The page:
|Shabaka Hutchings in Sons of Kemet
Jazz in the Round, Cockpit Theatre, 27th February 2012
Photo credit: Patrick Hadfield. All Rights Reserved
Jazz in the Round
(Cockpit Theatre, 27th February 2012. Review by Patrick Hadfield)
Jez Nelson had made his intentions clear for Jazz in the Round, the once a month evening at the Cockpit Theatre. He was going to mix it up a bit, to put on bands we might know alongside others we wouldn’t, and even present the audience with a bit of a challenge. This week’s second show in the series achieved those intentions well, with an eclectic selection of three very different units.
First up were guitarist Ryan Williams’ Flashmob, his quartet with Rory Simmons on trumpet, Will Collier on bass and Nick Smalley on drums. They created gentle, intimate music which was well suited to the venue. Williams’ guitar got a groove going. Simmons’ trumpet was at times soulful, or growling, at others high and plaintive.
Flashmob were followed by Andrew McCormack in only his second solo outing. Or possibly his third, he couldn’t decide. He said he’d had to rethink his normal way of working. Jazz is a collaborative art, so to play solo, he had had to learn how to collaborate with himself. His set of four songs – two originals, two standards – consisted of lovely, thoughtful music. The tunes formed the basis for an exploration, setting off in different directions. McCormack’s music was captivating – on the strength of this performance, his solo playing deserves to be given more oportunities to become a habit!
The first Jazz in the Round night in January had not presented a single drummer. This omission was duly compensated for by Shabaka Hutchings’ Sons of Kemet quartet – which features not just one, but two. Not often are fifty percent of the musicians in a band (and adding back in Nick Smalley from the first band, a third of the performers in an evening) drummers! Seb Rochford must be one of the in-demand musicians around – in the last year I have heard him in at least four different bands. Together with Tom Skinner as his partner in percussion, he laid down a variety of drum-heavy beats; Rochford had the lighter touch, Skinner an earthier rhythmic feel. The two drummers had a perfect balance, and clearly enjoyed the opportunity to play together – they were listening hard to each other.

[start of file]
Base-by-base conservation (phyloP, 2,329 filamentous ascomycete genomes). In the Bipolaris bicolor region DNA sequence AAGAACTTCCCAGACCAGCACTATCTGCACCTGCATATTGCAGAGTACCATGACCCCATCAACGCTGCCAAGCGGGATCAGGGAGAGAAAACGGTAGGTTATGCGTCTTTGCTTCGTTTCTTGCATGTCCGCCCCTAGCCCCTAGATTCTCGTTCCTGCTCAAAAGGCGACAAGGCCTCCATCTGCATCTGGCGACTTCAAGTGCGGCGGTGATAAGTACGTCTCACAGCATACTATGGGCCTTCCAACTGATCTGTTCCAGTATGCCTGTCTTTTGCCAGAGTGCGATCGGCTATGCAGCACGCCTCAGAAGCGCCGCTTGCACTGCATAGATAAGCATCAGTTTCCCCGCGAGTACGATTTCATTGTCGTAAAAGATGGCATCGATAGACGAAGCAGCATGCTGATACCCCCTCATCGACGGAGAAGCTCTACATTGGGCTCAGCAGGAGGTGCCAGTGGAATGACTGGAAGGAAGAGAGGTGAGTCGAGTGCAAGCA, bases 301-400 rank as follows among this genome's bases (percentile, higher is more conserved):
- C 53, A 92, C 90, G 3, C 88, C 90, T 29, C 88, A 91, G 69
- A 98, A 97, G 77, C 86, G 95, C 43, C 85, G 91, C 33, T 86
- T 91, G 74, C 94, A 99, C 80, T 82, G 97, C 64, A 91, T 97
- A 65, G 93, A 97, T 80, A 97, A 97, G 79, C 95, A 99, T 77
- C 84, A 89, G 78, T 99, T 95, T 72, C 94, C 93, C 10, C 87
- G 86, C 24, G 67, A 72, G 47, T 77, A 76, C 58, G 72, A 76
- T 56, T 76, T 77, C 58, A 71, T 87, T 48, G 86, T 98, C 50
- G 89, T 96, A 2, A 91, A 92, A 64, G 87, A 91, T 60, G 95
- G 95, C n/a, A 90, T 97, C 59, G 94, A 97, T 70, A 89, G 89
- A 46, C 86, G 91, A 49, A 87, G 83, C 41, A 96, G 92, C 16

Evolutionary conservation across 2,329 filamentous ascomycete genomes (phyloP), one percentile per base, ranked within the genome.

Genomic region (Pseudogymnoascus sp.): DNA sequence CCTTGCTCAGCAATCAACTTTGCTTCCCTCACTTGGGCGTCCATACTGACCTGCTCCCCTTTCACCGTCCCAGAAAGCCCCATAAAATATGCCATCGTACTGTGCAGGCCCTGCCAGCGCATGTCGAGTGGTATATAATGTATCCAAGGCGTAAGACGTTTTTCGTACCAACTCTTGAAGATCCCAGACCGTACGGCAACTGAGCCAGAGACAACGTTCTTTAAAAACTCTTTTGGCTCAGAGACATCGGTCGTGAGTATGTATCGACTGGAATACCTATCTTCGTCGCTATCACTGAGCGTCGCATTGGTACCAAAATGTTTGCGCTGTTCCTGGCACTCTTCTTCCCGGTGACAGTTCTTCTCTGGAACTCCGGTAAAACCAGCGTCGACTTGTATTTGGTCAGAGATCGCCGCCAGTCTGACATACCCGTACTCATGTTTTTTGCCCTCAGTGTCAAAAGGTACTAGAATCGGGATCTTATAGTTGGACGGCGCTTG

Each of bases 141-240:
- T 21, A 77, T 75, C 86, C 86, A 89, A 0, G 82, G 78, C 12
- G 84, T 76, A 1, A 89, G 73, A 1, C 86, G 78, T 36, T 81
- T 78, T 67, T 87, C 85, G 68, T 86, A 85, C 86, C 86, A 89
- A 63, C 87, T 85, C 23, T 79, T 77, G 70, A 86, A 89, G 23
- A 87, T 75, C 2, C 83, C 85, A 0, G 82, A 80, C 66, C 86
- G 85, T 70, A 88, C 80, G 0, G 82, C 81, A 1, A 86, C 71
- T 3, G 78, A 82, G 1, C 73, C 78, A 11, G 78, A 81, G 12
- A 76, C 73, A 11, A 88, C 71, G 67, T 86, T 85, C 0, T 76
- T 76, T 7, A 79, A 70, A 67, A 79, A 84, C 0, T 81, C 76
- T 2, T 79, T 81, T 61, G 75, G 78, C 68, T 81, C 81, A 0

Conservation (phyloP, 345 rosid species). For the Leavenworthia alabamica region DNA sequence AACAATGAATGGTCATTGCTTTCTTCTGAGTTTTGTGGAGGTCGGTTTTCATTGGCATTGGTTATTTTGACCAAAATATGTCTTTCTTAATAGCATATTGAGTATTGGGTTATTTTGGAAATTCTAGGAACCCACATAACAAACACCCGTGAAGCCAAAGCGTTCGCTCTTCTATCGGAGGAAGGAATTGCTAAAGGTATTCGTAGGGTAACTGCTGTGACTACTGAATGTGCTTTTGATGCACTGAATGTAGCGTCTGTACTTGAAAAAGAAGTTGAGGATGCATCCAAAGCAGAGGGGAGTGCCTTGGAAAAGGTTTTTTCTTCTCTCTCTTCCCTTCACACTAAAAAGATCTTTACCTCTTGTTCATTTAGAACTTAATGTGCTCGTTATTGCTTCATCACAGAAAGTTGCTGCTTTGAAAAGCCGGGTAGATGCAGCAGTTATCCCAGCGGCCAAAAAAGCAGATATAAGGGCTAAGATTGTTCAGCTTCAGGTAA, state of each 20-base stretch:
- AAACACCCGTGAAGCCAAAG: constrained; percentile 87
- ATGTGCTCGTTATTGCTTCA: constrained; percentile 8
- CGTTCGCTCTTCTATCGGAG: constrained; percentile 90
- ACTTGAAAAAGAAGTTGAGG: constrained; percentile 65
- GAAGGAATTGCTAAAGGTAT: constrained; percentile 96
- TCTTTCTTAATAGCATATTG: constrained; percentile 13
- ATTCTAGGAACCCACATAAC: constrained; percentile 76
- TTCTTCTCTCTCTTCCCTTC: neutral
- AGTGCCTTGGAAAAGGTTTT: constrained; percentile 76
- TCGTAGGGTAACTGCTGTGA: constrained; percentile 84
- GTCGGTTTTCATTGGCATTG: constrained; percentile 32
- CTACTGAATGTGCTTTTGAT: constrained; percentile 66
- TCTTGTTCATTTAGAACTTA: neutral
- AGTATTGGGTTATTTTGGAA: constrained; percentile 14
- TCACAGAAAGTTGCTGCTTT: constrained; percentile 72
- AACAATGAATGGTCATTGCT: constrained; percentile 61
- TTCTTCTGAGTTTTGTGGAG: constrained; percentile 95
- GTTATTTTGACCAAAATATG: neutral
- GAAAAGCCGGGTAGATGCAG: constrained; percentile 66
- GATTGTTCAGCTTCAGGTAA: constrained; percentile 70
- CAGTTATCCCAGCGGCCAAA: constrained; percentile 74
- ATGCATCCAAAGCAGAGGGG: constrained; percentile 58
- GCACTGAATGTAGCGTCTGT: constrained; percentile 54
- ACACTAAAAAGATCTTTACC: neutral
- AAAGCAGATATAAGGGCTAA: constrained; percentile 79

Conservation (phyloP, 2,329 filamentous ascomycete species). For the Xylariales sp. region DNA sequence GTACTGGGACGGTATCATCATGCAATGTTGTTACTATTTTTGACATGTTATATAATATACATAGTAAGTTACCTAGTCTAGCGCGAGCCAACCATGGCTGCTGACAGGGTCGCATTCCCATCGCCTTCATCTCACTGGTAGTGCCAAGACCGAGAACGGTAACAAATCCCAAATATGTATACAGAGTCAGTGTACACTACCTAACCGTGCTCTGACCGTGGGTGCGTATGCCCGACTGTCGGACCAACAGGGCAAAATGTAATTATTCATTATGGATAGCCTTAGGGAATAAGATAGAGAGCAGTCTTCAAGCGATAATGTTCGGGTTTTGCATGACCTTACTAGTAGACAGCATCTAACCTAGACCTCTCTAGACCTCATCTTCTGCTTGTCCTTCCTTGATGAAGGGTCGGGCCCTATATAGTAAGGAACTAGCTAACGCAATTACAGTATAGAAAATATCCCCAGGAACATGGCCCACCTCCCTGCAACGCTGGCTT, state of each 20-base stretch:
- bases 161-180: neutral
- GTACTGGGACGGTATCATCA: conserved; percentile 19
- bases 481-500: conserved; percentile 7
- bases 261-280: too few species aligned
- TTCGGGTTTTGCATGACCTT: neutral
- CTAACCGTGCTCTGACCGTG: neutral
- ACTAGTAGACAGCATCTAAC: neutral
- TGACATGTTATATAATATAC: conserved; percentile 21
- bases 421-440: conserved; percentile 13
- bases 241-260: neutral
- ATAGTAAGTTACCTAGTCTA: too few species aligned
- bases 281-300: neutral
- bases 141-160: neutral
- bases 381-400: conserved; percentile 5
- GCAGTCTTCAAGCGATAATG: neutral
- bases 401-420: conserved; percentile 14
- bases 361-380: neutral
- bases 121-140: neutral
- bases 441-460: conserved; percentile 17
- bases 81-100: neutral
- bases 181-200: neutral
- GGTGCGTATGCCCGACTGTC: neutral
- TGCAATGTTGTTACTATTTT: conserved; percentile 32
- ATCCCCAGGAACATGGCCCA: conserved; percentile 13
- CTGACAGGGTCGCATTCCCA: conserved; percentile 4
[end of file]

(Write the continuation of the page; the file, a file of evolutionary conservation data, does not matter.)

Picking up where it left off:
The drum beats might not have been swinging, but Oren Marshall’s tuba, providing the bass parts, certainly was. Dancing behind his tuba as he played, Marshall brought the feel of a New Orleans marching band – he produced some amazing sounds from his metres of brass tubing.
On top of it all, Shabaka Hutchings played some gutsy sax and romantic, klezmer-like clarinet. At times his saxophone was all honking free-noise, at others lyrical song-lines. Despite the preponderance of percussion, this was clearly Hutchings’ band – as the only front-line instrument, it was his voice that dominated, however hard Marshall blew (and blow he did).
This group draws on such a wide range of influences – Shabaka mentioned dubstep, Ethiopian music and New Orleans jazz – they could have met Jez Nelson’s stipulations of providing variety all on their own. An exuberant and playful band, they have rapidly developed a sound all of their own.